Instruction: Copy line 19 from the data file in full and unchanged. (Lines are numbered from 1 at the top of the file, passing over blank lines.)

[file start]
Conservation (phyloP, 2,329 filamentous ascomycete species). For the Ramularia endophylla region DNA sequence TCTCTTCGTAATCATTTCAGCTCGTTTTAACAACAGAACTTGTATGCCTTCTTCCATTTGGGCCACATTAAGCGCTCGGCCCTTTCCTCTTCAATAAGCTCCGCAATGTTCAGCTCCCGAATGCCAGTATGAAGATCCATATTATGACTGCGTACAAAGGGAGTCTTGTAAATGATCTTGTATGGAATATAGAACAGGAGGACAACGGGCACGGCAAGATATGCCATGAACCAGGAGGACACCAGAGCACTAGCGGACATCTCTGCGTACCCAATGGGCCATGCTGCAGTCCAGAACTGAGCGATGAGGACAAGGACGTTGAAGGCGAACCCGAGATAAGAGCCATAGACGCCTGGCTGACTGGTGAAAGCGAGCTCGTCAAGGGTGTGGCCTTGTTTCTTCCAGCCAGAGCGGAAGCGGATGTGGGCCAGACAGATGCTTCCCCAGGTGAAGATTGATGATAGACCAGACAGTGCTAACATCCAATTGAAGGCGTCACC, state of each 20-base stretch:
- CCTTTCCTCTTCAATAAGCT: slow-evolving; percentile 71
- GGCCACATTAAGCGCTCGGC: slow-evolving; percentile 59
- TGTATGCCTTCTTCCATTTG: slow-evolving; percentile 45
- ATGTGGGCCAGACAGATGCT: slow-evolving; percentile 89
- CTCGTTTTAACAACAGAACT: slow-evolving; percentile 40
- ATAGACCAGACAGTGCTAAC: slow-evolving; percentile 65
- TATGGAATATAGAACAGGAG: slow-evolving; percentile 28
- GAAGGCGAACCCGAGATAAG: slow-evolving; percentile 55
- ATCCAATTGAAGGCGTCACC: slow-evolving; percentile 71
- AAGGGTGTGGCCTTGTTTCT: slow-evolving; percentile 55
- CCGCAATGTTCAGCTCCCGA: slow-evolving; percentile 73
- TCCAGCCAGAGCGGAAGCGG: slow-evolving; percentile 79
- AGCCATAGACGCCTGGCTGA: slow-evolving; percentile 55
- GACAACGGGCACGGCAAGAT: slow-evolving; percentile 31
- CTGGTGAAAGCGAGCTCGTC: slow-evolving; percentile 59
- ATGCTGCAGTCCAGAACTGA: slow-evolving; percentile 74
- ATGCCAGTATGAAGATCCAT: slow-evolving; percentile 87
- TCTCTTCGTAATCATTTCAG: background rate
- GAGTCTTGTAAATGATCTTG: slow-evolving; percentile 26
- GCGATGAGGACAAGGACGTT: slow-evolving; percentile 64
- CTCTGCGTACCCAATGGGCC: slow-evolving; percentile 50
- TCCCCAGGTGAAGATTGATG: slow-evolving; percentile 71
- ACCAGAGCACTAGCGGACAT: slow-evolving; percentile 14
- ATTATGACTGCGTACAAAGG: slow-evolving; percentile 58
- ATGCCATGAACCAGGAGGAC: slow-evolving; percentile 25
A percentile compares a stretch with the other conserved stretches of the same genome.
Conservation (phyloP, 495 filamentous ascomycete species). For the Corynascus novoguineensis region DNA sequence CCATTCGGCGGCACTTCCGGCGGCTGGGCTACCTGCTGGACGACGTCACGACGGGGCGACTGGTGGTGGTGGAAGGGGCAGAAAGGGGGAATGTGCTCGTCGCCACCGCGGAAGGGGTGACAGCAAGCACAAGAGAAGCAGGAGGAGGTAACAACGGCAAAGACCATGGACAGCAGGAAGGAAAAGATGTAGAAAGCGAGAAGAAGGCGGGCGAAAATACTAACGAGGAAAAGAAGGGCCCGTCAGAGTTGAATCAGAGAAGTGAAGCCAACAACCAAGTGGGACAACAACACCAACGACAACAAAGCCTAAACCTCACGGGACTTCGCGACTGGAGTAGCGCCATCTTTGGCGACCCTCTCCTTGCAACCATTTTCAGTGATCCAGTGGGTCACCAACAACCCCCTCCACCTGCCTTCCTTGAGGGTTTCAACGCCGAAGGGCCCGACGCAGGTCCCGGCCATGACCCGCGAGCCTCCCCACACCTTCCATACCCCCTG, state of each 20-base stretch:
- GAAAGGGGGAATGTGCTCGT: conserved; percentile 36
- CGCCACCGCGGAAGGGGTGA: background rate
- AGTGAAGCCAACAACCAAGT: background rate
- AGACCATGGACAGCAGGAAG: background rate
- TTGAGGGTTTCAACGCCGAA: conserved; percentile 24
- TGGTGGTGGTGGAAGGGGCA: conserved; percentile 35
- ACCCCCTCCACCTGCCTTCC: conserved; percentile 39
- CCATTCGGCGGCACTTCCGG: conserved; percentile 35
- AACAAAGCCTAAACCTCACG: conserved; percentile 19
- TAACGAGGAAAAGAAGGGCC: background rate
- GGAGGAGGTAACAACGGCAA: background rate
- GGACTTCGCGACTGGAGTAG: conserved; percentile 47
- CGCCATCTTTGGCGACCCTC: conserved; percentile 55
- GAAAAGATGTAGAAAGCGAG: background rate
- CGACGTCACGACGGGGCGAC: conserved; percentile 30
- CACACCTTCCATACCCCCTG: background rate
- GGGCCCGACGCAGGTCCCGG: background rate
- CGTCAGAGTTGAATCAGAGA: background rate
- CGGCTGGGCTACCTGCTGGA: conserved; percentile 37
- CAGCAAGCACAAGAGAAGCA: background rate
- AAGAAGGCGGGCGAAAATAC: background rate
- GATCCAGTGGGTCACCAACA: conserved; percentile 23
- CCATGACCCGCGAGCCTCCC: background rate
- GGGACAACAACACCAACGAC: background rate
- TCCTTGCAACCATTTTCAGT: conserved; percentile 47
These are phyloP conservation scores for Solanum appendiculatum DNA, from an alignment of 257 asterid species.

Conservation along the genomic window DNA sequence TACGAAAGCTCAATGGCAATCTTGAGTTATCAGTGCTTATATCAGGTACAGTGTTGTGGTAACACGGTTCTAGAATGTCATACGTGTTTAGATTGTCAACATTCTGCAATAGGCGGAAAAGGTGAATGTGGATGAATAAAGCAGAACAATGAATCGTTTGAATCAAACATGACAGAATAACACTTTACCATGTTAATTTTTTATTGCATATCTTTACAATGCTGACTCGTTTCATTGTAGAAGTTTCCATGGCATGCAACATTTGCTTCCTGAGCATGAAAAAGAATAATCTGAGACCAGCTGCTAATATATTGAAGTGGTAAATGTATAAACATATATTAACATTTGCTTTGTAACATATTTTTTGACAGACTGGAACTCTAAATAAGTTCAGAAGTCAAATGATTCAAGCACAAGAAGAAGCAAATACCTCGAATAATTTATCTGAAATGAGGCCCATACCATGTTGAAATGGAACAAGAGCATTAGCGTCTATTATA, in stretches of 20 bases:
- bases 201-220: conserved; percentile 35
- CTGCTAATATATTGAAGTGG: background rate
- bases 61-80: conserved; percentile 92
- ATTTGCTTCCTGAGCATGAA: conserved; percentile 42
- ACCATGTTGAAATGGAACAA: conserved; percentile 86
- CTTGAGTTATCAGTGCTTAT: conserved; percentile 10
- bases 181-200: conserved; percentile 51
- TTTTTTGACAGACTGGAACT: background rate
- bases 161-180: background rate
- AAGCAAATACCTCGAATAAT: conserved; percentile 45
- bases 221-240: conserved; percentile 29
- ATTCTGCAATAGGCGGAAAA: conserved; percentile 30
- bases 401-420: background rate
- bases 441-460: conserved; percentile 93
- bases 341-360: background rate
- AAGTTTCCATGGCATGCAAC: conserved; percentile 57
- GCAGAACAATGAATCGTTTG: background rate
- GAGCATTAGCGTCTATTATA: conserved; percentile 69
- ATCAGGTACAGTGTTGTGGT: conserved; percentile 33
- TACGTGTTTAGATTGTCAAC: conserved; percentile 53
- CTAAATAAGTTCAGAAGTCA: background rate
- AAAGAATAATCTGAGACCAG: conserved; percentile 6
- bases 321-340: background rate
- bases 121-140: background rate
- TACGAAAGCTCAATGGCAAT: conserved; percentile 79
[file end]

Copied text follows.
- TCTCTTCGTAATCATTTCAG: background rate